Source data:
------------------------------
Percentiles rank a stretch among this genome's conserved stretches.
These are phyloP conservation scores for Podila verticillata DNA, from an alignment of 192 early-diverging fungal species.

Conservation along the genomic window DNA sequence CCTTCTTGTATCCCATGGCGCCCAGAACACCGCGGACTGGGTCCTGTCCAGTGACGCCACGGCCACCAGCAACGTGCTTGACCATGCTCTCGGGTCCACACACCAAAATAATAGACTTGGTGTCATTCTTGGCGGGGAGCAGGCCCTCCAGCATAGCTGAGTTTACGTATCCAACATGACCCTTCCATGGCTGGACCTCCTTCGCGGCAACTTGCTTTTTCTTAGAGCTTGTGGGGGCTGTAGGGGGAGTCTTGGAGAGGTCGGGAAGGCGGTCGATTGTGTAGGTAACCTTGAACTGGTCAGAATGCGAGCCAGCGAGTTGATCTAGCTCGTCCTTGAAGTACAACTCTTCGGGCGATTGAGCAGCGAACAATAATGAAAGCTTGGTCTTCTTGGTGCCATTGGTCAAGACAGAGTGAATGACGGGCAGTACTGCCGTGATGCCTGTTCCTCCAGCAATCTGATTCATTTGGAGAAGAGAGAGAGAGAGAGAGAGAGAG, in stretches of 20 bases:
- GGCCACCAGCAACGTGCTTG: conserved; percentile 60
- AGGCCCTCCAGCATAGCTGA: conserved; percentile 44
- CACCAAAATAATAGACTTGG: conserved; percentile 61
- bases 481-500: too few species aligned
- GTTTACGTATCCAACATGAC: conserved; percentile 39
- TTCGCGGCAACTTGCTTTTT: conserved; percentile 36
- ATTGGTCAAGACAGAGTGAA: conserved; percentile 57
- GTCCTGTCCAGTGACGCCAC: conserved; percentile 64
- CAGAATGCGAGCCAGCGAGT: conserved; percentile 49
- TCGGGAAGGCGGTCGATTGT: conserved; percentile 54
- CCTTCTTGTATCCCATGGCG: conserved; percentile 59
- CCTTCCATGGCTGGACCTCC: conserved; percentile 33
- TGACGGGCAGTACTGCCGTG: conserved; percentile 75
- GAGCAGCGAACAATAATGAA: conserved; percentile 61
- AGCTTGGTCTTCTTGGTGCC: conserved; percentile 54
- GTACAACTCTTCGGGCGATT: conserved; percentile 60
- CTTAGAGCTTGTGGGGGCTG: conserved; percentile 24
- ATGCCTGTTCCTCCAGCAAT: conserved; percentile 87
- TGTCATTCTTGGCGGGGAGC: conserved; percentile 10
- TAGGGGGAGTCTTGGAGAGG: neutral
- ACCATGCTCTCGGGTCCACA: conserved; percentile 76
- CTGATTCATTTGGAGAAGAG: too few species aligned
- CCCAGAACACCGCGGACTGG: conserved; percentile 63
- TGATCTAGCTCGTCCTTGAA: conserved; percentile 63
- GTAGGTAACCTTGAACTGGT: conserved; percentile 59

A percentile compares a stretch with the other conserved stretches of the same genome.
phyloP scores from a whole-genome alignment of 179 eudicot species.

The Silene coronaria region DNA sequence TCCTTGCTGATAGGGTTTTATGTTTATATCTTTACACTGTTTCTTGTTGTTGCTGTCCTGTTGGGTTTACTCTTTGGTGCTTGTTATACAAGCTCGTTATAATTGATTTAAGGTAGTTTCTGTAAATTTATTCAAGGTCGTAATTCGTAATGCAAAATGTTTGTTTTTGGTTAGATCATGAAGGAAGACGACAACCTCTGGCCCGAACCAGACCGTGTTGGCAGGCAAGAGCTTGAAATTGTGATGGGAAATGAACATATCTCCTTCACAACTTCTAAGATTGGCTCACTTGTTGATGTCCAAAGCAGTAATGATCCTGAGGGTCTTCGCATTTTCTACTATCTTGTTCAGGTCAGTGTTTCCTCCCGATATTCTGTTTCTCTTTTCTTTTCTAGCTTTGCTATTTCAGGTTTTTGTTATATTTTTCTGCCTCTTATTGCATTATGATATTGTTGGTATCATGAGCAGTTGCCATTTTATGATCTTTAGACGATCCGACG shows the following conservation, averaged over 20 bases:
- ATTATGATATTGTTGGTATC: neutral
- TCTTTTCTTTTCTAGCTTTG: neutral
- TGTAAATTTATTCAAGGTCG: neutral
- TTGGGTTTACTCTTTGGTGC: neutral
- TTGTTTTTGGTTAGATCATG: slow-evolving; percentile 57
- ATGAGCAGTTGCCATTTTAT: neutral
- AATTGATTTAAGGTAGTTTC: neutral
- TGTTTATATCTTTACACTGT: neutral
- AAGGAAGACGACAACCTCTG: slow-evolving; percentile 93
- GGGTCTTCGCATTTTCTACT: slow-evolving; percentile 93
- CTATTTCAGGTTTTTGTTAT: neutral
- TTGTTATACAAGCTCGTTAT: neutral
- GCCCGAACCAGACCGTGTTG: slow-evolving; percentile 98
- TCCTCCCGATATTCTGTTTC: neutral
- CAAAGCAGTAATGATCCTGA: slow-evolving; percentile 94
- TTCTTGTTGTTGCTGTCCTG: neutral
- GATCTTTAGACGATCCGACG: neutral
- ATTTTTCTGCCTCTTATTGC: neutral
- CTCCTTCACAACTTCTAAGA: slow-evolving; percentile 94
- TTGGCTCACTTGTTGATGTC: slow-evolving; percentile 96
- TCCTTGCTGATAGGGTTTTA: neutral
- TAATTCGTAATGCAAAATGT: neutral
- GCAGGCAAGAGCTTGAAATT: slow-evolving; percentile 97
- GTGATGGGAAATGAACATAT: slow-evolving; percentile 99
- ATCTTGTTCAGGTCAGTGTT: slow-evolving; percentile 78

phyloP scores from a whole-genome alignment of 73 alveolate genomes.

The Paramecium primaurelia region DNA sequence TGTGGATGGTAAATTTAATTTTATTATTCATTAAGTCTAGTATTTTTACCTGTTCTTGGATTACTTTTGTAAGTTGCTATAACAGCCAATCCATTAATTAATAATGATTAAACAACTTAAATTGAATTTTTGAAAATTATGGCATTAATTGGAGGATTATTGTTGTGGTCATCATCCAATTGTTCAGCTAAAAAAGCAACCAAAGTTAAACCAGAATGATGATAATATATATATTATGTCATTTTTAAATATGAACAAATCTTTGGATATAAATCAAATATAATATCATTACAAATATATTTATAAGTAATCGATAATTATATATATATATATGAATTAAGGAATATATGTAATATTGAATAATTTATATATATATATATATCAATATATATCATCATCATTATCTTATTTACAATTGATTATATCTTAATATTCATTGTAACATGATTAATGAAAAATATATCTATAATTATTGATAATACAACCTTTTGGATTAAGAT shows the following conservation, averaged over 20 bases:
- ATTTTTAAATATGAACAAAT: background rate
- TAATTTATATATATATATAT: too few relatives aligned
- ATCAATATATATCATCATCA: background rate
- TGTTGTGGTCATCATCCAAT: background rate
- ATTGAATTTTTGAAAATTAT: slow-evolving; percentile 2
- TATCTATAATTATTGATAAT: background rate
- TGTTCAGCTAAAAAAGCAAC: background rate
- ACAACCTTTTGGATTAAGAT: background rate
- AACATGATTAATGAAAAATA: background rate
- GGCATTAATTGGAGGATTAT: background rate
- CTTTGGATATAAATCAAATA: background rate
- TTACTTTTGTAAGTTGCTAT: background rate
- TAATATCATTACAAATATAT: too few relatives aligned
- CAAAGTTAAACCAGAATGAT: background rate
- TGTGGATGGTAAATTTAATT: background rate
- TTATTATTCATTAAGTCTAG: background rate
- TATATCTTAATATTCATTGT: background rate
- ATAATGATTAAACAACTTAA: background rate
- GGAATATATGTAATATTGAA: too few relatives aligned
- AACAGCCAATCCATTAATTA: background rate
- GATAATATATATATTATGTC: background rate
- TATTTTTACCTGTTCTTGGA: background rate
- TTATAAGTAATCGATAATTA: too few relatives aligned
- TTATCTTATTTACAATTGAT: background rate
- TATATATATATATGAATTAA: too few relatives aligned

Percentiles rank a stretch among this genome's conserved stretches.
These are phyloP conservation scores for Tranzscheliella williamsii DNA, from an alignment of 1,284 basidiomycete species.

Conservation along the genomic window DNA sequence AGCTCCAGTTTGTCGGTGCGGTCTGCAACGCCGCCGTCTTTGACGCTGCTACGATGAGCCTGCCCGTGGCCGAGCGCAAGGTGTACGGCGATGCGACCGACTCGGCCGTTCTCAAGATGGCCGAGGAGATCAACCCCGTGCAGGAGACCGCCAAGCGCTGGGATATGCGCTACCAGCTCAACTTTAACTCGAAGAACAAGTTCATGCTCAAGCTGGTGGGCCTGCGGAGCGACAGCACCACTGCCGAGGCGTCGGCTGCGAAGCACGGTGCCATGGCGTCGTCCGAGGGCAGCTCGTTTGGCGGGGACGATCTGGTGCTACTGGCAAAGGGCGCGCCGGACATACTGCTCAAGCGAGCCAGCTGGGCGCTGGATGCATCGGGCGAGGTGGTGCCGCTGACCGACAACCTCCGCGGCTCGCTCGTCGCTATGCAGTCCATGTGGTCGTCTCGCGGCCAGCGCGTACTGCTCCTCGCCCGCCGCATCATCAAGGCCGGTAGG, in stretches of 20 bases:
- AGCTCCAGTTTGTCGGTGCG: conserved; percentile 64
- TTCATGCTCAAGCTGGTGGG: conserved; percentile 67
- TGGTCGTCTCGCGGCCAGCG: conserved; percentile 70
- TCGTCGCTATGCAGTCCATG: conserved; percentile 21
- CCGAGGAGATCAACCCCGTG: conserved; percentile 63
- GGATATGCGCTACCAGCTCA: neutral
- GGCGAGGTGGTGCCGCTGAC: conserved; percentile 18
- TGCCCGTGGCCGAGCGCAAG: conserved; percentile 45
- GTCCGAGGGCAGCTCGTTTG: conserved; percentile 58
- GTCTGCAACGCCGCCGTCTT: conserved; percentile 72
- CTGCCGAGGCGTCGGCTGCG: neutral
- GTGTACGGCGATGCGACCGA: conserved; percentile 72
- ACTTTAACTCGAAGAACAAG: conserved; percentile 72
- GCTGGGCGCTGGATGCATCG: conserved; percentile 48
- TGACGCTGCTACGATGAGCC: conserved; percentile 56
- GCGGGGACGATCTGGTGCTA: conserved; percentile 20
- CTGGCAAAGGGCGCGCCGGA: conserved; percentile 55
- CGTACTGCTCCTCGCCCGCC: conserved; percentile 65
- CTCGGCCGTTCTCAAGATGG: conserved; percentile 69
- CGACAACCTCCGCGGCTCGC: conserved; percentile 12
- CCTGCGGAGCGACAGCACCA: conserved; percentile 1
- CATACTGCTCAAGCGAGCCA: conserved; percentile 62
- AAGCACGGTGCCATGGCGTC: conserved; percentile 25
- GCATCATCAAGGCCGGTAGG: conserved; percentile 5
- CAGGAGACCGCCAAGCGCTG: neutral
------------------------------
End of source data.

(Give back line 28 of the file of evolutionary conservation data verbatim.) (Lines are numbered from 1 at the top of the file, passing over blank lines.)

- GTAGGTAACCTTGAACTGGT: conserved; percentile 59